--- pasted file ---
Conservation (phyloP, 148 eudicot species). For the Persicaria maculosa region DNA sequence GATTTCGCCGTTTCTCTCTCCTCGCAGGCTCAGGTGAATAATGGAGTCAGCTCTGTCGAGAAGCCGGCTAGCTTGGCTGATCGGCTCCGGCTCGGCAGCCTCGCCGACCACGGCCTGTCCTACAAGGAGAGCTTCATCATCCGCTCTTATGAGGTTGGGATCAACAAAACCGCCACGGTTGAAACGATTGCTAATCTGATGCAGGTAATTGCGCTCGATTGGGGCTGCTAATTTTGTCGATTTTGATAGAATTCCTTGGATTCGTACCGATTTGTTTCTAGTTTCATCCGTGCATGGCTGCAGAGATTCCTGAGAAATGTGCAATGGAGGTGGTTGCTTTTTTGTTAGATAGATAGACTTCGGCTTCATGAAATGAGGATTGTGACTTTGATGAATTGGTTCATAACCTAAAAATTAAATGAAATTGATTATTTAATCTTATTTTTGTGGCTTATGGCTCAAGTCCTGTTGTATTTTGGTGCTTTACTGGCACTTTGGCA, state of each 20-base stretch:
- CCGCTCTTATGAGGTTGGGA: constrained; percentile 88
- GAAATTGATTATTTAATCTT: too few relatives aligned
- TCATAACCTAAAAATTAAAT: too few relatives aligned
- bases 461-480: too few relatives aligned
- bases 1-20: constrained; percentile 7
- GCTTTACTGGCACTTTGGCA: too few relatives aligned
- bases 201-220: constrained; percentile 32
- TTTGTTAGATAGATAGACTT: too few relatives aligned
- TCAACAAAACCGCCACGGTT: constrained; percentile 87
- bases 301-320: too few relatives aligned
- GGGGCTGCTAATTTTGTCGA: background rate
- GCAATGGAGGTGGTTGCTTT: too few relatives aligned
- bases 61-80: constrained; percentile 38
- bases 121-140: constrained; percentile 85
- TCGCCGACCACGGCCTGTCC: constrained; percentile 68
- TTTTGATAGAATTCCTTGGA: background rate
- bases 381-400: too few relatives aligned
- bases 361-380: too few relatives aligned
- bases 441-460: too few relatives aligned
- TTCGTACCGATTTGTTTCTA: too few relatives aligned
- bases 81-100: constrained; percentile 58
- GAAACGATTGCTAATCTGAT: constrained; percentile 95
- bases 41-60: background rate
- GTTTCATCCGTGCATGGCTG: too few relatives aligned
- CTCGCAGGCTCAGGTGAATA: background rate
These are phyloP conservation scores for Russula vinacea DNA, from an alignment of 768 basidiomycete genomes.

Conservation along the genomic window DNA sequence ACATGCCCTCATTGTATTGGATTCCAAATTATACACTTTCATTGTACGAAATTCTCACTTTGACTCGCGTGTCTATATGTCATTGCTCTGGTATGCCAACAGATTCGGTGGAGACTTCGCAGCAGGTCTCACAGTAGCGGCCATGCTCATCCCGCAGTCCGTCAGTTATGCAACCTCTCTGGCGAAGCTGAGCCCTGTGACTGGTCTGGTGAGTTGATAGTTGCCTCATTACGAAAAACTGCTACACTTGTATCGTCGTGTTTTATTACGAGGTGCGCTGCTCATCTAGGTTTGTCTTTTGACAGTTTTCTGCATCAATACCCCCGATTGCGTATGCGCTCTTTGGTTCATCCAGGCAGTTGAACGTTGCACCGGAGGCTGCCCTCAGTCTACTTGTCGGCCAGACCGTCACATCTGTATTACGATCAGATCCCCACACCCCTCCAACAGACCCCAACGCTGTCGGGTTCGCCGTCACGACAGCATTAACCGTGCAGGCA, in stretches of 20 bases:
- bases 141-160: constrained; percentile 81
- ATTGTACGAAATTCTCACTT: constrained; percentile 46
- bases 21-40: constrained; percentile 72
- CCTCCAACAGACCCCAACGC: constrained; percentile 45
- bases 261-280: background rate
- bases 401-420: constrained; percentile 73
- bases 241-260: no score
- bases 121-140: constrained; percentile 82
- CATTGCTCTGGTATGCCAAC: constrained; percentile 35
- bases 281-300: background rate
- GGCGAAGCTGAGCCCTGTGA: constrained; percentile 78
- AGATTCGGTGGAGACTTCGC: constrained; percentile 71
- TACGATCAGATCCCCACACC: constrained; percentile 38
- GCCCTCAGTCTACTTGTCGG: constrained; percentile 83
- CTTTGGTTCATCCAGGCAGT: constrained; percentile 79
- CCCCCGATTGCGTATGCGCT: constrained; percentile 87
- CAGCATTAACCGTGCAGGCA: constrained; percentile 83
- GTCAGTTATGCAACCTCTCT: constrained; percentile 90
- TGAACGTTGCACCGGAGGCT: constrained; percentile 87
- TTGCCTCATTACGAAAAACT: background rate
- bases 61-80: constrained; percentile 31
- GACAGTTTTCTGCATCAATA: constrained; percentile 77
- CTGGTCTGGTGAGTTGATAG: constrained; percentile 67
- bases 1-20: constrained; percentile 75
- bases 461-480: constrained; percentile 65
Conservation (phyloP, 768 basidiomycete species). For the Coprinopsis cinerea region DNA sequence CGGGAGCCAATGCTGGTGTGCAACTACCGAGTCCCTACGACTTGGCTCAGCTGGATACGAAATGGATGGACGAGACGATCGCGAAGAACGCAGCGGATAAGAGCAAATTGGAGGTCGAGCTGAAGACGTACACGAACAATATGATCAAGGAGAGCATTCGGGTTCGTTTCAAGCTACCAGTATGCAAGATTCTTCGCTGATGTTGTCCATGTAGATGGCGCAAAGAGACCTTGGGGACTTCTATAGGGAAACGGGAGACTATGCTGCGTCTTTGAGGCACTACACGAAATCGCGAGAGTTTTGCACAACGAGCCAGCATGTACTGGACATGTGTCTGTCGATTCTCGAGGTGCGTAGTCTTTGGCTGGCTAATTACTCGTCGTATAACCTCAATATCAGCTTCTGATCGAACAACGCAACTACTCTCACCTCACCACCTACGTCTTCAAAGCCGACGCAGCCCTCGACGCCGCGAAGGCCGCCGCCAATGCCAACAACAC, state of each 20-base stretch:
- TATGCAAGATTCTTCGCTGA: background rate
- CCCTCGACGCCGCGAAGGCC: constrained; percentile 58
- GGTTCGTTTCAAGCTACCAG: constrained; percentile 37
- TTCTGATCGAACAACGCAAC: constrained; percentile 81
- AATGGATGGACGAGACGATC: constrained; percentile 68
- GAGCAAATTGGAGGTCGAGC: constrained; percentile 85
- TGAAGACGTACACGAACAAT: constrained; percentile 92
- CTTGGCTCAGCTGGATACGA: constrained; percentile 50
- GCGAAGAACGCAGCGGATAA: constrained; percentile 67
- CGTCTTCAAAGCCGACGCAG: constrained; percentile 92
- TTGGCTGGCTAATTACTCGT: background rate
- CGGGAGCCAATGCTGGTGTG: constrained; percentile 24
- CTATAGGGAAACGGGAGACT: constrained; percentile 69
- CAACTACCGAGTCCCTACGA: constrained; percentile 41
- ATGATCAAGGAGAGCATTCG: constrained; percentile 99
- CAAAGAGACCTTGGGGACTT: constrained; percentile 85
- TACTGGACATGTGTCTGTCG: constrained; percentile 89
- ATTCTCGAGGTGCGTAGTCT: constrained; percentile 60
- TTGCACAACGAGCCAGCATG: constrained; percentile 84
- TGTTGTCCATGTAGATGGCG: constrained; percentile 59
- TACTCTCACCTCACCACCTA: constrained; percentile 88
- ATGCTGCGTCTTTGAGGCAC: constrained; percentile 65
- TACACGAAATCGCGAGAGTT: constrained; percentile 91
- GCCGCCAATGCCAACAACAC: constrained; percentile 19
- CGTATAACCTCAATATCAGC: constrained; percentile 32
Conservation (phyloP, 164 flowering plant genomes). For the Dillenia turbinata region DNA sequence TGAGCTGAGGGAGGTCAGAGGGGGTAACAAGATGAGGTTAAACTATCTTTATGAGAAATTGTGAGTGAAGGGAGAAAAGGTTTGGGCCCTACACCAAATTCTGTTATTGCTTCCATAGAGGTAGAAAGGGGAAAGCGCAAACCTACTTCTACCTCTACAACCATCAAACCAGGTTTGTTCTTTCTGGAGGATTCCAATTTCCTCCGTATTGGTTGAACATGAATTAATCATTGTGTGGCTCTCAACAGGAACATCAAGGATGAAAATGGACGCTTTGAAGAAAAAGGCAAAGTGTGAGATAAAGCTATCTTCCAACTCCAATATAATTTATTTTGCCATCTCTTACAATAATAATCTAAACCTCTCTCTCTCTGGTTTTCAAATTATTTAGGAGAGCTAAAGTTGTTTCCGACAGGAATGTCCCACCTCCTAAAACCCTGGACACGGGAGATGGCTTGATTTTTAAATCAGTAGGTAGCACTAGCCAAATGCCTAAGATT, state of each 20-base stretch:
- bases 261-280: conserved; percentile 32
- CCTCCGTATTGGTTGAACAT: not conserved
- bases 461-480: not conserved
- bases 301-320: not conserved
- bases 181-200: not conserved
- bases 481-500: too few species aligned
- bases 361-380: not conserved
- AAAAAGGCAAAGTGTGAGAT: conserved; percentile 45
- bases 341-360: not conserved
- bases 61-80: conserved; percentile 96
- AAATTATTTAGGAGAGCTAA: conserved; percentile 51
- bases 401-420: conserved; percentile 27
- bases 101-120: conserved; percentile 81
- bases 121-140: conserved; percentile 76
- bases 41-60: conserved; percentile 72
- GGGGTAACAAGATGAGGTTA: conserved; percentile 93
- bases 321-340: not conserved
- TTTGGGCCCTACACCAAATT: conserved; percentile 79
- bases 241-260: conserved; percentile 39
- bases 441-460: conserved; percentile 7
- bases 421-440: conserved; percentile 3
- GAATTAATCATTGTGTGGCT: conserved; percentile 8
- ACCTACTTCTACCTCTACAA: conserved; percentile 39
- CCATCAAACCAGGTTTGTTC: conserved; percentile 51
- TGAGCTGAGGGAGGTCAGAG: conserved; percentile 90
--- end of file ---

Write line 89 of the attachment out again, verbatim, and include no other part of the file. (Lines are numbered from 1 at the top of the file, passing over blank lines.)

- bases 341-360: not conserved